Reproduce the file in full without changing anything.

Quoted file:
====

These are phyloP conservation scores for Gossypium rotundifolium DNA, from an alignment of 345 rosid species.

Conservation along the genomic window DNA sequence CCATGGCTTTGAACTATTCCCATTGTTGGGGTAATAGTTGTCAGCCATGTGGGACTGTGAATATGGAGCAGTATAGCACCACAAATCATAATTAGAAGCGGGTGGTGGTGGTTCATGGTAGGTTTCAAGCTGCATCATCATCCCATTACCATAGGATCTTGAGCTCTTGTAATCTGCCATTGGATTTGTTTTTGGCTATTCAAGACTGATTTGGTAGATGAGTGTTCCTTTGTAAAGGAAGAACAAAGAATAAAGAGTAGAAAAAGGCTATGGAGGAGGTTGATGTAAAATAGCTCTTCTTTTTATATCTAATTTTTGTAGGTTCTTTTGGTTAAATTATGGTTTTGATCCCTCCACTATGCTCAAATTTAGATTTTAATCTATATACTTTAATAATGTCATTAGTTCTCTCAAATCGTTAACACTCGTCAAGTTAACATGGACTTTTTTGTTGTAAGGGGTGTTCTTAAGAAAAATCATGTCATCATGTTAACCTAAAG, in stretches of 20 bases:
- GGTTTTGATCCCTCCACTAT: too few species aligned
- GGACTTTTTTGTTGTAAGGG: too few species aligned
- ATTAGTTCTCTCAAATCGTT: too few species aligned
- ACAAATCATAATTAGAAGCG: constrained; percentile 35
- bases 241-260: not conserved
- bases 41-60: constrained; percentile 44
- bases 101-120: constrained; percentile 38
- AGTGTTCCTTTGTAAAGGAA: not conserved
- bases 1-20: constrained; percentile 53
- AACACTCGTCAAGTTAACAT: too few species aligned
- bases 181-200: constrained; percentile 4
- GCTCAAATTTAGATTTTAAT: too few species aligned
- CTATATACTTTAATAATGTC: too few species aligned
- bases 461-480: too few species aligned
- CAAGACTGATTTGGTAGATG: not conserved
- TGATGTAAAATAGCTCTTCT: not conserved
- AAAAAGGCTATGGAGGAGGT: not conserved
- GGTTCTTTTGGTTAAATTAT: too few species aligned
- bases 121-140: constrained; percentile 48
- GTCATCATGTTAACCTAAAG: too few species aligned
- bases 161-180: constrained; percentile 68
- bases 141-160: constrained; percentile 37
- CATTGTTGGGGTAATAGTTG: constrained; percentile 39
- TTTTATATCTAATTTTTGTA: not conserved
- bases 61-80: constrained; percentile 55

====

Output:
These are phyloP conservation scores for Gossypium rotundifolium DNA, from an alignment of 345 rosid species.

Conservation along the genomic window DNA sequence CCATGGCTTTGAACTATTCCCATTGTTGGGGTAATAGTTGTCAGCCATGTGGGACTGTGAATATGGAGCAGTATAGCACCACAAATCATAATTAGAAGCGGGTGGTGGTGGTTCATGGTAGGTTTCAAGCTGCATCATCATCCCATTACCATAGGATCTTGAGCTCTTGTAATCTGCCATTGGATTTGTTTTTGGCTATTCAAGACTGATTTGGTAGATGAGTGTTCCTTTGTAAAGGAAGAACAAAGAATAAAGAGTAGAAAAAGGCTATGGAGGAGGTTGATGTAAAATAGCTCTTCTTTTTATATCTAATTTTTGTAGGTTCTTTTGGTTAAATTATGGTTTTGATCCCTCCACTATGCTCAAATTTAGATTTTAATCTATATACTTTAATAATGTCATTAGTTCTCTCAAATCGTTAACACTCGTCAAGTTAACATGGACTTTTTTGTTGTAAGGGGTGTTCTTAAGAAAAATCATGTCATCATGTTAACCTAAAG, in stretches of 20 bases:
- GGTTTTGATCCCTCCACTAT: too few species aligned
- GGACTTTTTTGTTGTAAGGG: too few species aligned
- ATTAGTTCTCTCAAATCGTT: too few species aligned
- ACAAATCATAATTAGAAGCG: constrained; percentile 35
- bases 241-260: not conserved
- bases 41-60: constrained; percentile 44
- bases 101-120: constrained; percentile 38
- AGTGTTCCTTTGTAAAGGAA: not conserved
- bases 1-20: constrained; percentile 53
- AACACTCGTCAAGTTAACAT: too few species aligned
- bases 181-200: constrained; percentile 4
- GCTCAAATTTAGATTTTAAT: too few species aligned
- CTATATACTTTAATAATGTC: too few species aligned
- bases 461-480: too few species aligned
- CAAGACTGATTTGGTAGATG: not conserved
- TGATGTAAAATAGCTCTTCT: not conserved
- AAAAAGGCTATGGAGGAGGT: not conserved
- GGTTCTTTTGGTTAAATTAT: too few species aligned
- bases 121-140: constrained; percentile 48
- GTCATCATGTTAACCTAAAG: too few species aligned
- bases 161-180: constrained; percentile 68
- bases 141-160: constrained; percentile 37
- CATTGTTGGGGTAATAGTTG: constrained; percentile 39
- TTTTATATCTAATTTTTGTA: not conserved
- bases 61-80: constrained; percentile 55